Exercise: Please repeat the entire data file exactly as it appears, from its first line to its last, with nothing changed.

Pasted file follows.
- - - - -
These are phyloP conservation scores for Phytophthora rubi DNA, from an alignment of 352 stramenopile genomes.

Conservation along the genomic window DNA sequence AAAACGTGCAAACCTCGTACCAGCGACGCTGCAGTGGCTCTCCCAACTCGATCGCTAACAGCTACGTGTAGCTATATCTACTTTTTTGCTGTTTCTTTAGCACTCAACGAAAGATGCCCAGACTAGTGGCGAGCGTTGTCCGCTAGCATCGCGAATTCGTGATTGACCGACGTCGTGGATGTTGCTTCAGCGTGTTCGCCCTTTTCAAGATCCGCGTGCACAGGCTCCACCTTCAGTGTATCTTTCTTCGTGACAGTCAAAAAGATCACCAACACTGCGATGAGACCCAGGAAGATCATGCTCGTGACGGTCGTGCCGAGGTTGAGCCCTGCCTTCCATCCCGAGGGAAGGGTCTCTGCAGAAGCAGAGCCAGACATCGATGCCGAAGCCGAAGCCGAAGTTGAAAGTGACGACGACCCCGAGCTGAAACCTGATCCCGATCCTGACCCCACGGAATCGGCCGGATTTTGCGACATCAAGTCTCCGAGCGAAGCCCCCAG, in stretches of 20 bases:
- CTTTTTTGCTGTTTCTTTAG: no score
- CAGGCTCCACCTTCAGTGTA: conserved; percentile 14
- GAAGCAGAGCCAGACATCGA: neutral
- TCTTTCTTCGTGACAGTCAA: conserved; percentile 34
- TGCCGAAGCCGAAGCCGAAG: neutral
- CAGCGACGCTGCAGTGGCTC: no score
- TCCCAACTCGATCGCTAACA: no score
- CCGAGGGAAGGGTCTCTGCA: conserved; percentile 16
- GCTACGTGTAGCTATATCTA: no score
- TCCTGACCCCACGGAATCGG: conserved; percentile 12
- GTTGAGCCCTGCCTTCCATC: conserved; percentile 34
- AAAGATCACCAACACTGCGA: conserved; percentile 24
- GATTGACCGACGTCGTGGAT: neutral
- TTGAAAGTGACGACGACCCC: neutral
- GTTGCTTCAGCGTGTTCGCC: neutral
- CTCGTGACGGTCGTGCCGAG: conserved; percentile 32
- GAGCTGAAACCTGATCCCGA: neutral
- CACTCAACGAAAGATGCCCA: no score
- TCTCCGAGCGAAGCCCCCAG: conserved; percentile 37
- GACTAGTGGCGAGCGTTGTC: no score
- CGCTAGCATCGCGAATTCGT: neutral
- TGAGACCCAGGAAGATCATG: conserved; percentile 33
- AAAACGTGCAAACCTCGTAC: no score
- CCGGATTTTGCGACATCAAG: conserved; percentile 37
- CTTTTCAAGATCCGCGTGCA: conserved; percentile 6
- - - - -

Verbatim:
These are phyloP conservation scores for Phytophthora rubi DNA, from an alignment of 352 stramenopile genomes.

Conservation along the genomic window DNA sequence AAAACGTGCAAACCTCGTACCAGCGACGCTGCAGTGGCTCTCCCAACTCGATCGCTAACAGCTACGTGTAGCTATATCTACTTTTTTGCTGTTTCTTTAGCACTCAACGAAAGATGCCCAGACTAGTGGCGAGCGTTGTCCGCTAGCATCGCGAATTCGTGATTGACCGACGTCGTGGATGTTGCTTCAGCGTGTTCGCCCTTTTCAAGATCCGCGTGCACAGGCTCCACCTTCAGTGTATCTTTCTTCGTGACAGTCAAAAAGATCACCAACACTGCGATGAGACCCAGGAAGATCATGCTCGTGACGGTCGTGCCGAGGTTGAGCCCTGCCTTCCATCCCGAGGGAAGGGTCTCTGCAGAAGCAGAGCCAGACATCGATGCCGAAGCCGAAGCCGAAGTTGAAAGTGACGACGACCCCGAGCTGAAACCTGATCCCGATCCTGACCCCACGGAATCGGCCGGATTTTGCGACATCAAGTCTCCGAGCGAAGCCCCCAG, in stretches of 20 bases:
- CTTTTTTGCTGTTTCTTTAG: no score
- CAGGCTCCACCTTCAGTGTA: conserved; percentile 14
- GAAGCAGAGCCAGACATCGA: neutral
- TCTTTCTTCGTGACAGTCAA: conserved; percentile 34
- TGCCGAAGCCGAAGCCGAAG: neutral
- CAGCGACGCTGCAGTGGCTC: no score
- TCCCAACTCGATCGCTAACA: no score
- CCGAGGGAAGGGTCTCTGCA: conserved; percentile 16
- GCTACGTGTAGCTATATCTA: no score
- TCCTGACCCCACGGAATCGG: conserved; percentile 12
- GTTGAGCCCTGCCTTCCATC: conserved; percentile 34
- AAAGATCACCAACACTGCGA: conserved; percentile 24
- GATTGACCGACGTCGTGGAT: neutral
- TTGAAAGTGACGACGACCCC: neutral
- GTTGCTTCAGCGTGTTCGCC: neutral
- CTCGTGACGGTCGTGCCGAG: conserved; percentile 32
- GAGCTGAAACCTGATCCCGA: neutral
- CACTCAACGAAAGATGCCCA: no score
- TCTCCGAGCGAAGCCCCCAG: conserved; percentile 37
- GACTAGTGGCGAGCGTTGTC: no score
- CGCTAGCATCGCGAATTCGT: neutral
- TGAGACCCAGGAAGATCATG: conserved; percentile 33
- AAAACGTGCAAACCTCGTAC: no score
- CCGGATTTTGCGACATCAAG: conserved; percentile 37
- CTTTTCAAGATCCGCGTGCA: conserved; percentile 6